Question of the Week 18

by | Nov 23, 2022 | Journalism, Question of the Day, Question Of the Week

Last week’s question:

My mother-in-law was recently transported, by ambulance, from the hospital in Waterville to the hospital in Augusta. This was not an emergency: no sirens and flashing lights. It was a post-surgery transfer. (She is fine.) What was the bill for the ~20 mile ambulance ride?

I assume everyone got this one right: The answer is D. The bill was just under $1,000. The story gets “better”: When my mother-in-law was finally discharged, having endured two weeks of total isolation because she tested positive for COVID, the ambulance that took her home got lost. I am not kidding. No joke.  

A. $200 = 10 dollars per mile

B.  $400 = 20 dollars per mile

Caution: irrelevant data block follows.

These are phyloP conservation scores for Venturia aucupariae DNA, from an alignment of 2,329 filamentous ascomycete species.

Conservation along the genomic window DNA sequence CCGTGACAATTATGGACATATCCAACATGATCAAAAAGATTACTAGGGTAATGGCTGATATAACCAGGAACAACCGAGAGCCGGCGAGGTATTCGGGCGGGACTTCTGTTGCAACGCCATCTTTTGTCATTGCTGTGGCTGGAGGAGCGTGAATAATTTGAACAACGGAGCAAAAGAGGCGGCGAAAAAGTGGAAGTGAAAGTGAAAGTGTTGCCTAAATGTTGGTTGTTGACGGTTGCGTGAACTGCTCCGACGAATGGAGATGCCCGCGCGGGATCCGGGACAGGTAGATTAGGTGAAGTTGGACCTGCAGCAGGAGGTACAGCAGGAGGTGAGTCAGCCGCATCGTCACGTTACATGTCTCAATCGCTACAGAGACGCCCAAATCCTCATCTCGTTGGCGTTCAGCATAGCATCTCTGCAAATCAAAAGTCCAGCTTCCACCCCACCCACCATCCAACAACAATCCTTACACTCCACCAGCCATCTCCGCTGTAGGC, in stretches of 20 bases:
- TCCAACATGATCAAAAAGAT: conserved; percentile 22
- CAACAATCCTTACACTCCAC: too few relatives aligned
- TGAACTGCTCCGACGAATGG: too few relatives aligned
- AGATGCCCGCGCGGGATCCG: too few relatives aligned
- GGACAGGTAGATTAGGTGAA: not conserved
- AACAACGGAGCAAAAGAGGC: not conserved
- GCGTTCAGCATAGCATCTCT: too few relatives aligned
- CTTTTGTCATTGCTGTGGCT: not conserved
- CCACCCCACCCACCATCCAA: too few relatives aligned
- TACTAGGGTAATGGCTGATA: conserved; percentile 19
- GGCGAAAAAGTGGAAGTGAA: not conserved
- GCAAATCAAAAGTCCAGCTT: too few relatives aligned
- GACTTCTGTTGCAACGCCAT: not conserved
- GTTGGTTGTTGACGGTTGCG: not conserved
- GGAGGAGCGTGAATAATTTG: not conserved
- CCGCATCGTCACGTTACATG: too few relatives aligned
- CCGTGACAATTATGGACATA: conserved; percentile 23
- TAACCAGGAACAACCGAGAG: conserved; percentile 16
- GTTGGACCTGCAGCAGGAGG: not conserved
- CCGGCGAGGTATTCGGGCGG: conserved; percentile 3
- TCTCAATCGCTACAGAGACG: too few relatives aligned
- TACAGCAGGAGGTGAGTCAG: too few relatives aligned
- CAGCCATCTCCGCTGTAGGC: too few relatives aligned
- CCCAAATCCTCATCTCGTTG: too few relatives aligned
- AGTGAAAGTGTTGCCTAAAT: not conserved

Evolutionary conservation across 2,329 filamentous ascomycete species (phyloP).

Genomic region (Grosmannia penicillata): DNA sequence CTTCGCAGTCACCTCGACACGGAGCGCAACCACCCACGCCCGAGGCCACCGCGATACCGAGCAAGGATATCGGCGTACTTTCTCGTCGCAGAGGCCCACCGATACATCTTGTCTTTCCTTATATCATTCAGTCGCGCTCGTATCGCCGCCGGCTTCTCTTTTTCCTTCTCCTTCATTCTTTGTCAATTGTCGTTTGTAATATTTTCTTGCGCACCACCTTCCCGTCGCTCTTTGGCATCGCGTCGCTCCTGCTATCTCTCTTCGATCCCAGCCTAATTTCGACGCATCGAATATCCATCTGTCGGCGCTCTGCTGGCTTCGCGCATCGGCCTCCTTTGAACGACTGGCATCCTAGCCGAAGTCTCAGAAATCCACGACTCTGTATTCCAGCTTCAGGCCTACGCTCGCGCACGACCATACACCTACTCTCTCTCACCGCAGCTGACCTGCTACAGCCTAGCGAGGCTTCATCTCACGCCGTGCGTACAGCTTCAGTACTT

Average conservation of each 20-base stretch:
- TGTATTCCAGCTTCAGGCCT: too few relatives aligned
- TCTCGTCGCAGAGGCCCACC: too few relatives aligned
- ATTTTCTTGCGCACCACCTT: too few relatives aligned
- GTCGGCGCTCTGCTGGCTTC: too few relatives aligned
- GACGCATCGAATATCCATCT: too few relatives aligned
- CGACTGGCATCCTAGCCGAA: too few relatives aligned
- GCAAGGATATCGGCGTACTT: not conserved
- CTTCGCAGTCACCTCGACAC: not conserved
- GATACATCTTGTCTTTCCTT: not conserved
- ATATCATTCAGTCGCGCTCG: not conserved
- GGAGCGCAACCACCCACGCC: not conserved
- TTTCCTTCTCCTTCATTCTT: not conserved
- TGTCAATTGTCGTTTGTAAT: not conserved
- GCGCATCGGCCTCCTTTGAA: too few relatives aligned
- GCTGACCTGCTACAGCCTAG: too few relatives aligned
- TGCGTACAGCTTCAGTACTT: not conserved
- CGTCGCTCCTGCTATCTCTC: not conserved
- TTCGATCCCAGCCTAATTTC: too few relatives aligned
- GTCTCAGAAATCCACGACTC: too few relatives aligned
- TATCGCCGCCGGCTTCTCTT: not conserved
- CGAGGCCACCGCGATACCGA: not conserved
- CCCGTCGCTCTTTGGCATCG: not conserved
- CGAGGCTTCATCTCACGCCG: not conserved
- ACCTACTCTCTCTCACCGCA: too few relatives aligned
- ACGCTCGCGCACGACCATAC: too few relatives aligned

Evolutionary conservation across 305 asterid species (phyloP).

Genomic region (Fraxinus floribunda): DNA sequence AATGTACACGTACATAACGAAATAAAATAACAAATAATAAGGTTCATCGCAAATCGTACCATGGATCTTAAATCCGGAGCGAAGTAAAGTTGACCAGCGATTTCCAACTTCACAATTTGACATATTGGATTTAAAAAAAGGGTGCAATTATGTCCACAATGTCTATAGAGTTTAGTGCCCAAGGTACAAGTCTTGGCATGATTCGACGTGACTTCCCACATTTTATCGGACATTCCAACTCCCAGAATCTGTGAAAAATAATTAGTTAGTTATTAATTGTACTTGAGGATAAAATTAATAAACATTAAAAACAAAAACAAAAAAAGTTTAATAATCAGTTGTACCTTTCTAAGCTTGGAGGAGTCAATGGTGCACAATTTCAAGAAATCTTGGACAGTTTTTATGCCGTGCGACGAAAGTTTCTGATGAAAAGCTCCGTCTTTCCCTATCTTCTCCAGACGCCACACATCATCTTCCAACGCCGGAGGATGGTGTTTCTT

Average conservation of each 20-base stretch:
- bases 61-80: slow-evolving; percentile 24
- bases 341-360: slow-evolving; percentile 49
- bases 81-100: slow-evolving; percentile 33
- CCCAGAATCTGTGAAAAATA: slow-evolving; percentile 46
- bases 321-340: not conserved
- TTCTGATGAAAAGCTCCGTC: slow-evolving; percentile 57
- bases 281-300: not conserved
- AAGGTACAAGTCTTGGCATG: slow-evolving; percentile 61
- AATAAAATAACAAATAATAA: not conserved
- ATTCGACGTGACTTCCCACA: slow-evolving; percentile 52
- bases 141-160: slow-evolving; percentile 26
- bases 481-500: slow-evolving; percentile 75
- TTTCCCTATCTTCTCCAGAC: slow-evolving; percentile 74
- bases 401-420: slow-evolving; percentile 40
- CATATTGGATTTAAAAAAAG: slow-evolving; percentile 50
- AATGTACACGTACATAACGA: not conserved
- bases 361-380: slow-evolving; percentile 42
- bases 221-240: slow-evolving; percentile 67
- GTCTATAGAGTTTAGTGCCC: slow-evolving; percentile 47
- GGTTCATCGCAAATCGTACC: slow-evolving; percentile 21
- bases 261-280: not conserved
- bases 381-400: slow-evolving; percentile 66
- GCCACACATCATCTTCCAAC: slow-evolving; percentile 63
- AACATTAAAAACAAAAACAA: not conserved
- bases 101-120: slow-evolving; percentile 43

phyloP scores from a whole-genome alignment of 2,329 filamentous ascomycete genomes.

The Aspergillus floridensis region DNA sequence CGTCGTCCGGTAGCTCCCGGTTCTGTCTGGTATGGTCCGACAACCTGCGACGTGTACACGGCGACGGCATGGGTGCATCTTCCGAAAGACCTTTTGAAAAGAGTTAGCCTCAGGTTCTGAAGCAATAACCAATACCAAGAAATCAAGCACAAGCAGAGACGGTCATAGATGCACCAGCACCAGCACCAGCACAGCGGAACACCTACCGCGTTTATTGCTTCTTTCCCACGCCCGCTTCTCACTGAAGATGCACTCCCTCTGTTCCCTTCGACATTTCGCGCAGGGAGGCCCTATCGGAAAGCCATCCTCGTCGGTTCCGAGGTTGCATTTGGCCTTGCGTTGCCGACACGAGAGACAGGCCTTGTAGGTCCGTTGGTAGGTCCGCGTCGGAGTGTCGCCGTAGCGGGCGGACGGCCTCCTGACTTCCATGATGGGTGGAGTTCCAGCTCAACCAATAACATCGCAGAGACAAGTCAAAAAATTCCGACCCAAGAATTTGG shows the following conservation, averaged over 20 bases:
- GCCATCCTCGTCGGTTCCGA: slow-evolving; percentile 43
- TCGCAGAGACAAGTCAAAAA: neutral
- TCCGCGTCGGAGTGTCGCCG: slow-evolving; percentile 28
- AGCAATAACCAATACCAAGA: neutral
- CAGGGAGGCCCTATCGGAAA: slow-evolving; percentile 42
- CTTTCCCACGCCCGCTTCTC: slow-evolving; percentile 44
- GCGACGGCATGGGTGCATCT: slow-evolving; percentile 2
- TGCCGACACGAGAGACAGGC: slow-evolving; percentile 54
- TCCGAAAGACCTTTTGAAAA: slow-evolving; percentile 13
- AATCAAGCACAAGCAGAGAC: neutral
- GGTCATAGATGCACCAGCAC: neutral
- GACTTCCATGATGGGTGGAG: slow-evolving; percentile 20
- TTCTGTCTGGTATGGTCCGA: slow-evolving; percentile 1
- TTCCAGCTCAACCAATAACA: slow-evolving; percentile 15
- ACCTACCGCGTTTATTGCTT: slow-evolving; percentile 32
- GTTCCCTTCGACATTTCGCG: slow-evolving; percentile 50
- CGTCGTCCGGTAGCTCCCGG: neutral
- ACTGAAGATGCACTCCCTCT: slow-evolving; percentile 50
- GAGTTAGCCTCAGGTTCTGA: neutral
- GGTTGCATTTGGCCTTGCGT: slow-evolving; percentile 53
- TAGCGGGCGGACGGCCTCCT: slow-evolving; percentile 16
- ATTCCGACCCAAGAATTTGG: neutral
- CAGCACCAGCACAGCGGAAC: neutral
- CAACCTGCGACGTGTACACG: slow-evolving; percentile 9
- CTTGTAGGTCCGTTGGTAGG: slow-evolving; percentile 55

C.  $600 = 30 dollars per mile

D.  $1,000 = 50 dollars per mileE. It was free, the ambulance was headed back to Waterville anyway.

Thanksgiving special:

Turkeys are indigenous to the Americas. How did these big birds get their name? (One of these is true – no joke!) 

A. Died meat from the wild fowl was very tough and the name Turkey was coined to differentiate it from died beef “Jerky”. 

B. The first Europeans to eat the unusual American bird got so drunk on “Wild Turkey” whiskey, they couldn’t think of a better name. 

C. Early Europeans were famous for getting lost. They thought America was part of the Ottoman Empire and thus the strange birds were from Turkey. 

D. Turkey was a derogatory term associated with Ben Franklin. Franklin opposed adopting the carrion eating Bald Eagle as America’s bird. Instead, Franklin promoted the American “peacock”. Eventually, both Franklin, and his birds, were known as “Turkeys”.

E. “Turkey” is the angelized version of the Wampanoag name for the wild bird the Indians served the Pilgrims at the first Thanksgiving dinner. 

F. Turkey is Yekrut spelled backwards. Yekrut is what the Pilgrims did after ingesting too much Wild Turkey. 

Be moderate and have a great, Fauci-less, Thanksgiving! 

Randall Poulton


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